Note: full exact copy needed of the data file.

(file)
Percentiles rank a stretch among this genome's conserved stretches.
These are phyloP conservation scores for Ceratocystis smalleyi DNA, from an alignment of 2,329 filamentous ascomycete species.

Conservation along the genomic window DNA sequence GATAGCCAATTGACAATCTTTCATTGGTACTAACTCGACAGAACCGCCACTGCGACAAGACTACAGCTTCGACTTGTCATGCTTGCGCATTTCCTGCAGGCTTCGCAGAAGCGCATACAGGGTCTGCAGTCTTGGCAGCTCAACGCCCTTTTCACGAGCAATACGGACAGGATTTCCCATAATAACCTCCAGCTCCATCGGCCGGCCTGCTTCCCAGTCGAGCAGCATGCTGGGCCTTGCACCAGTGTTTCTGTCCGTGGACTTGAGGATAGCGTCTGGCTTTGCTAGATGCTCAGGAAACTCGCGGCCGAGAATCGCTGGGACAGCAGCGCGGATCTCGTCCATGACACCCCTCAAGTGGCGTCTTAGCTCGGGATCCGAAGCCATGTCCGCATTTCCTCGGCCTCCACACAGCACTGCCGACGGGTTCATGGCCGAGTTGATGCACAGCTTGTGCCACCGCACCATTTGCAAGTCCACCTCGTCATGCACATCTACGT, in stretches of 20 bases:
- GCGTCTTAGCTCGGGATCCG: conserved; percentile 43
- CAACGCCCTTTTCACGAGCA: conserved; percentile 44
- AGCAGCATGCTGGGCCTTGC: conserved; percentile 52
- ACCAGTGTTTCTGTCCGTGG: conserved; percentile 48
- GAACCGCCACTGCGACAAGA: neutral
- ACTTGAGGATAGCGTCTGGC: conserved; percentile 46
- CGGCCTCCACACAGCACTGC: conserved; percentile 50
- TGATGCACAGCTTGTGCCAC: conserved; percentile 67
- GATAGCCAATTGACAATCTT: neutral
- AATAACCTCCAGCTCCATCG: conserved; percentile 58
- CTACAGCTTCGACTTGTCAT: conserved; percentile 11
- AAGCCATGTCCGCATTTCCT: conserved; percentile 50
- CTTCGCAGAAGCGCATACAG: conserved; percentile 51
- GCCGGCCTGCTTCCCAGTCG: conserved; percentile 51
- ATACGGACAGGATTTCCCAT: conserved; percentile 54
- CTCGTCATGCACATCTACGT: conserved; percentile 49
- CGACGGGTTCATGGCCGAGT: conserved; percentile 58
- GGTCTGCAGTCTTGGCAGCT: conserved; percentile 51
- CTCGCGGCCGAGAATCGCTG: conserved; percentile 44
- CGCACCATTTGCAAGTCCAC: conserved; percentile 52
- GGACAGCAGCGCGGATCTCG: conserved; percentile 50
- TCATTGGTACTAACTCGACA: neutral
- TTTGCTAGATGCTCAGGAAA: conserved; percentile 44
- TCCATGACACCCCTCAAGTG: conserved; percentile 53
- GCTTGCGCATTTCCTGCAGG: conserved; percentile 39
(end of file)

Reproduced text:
Percentiles rank a stretch among this genome's conserved stretches.
These are phyloP conservation scores for Ceratocystis smalleyi DNA, from an alignment of 2,329 filamentous ascomycete species.

Conservation along the genomic window DNA sequence GATAGCCAATTGACAATCTTTCATTGGTACTAACTCGACAGAACCGCCACTGCGACAAGACTACAGCTTCGACTTGTCATGCTTGCGCATTTCCTGCAGGCTTCGCAGAAGCGCATACAGGGTCTGCAGTCTTGGCAGCTCAACGCCCTTTTCACGAGCAATACGGACAGGATTTCCCATAATAACCTCCAGCTCCATCGGCCGGCCTGCTTCCCAGTCGAGCAGCATGCTGGGCCTTGCACCAGTGTTTCTGTCCGTGGACTTGAGGATAGCGTCTGGCTTTGCTAGATGCTCAGGAAACTCGCGGCCGAGAATCGCTGGGACAGCAGCGCGGATCTCGTCCATGACACCCCTCAAGTGGCGTCTTAGCTCGGGATCCGAAGCCATGTCCGCATTTCCTCGGCCTCCACACAGCACTGCCGACGGGTTCATGGCCGAGTTGATGCACAGCTTGTGCCACCGCACCATTTGCAAGTCCACCTCGTCATGCACATCTACGT, in stretches of 20 bases:
- GCGTCTTAGCTCGGGATCCG: conserved; percentile 43
- CAACGCCCTTTTCACGAGCA: conserved; percentile 44
- AGCAGCATGCTGGGCCTTGC: conserved; percentile 52
- ACCAGTGTTTCTGTCCGTGG: conserved; percentile 48
- GAACCGCCACTGCGACAAGA: neutral
- ACTTGAGGATAGCGTCTGGC: conserved; percentile 46
- CGGCCTCCACACAGCACTGC: conserved; percentile 50
- TGATGCACAGCTTGTGCCAC: conserved; percentile 67
- GATAGCCAATTGACAATCTT: neutral
- AATAACCTCCAGCTCCATCG: conserved; percentile 58
- CTACAGCTTCGACTTGTCAT: conserved; percentile 11
- AAGCCATGTCCGCATTTCCT: conserved; percentile 50
- CTTCGCAGAAGCGCATACAG: conserved; percentile 51
- GCCGGCCTGCTTCCCAGTCG: conserved; percentile 51
- ATACGGACAGGATTTCCCAT: conserved; percentile 54
- CTCGTCATGCACATCTACGT: conserved; percentile 49
- CGACGGGTTCATGGCCGAGT: conserved; percentile 58
- GGTCTGCAGTCTTGGCAGCT: conserved; percentile 51
- CTCGCGGCCGAGAATCGCTG: conserved; percentile 44
- CGCACCATTTGCAAGTCCAC: conserved; percentile 52
- GGACAGCAGCGCGGATCTCG: conserved; percentile 50
- TCATTGGTACTAACTCGACA: neutral
- TTTGCTAGATGCTCAGGAAA: conserved; percentile 44
- TCCATGACACCCCTCAAGTG: conserved; percentile 53
- GCTTGCGCATTTCCTGCAGG: conserved; percentile 39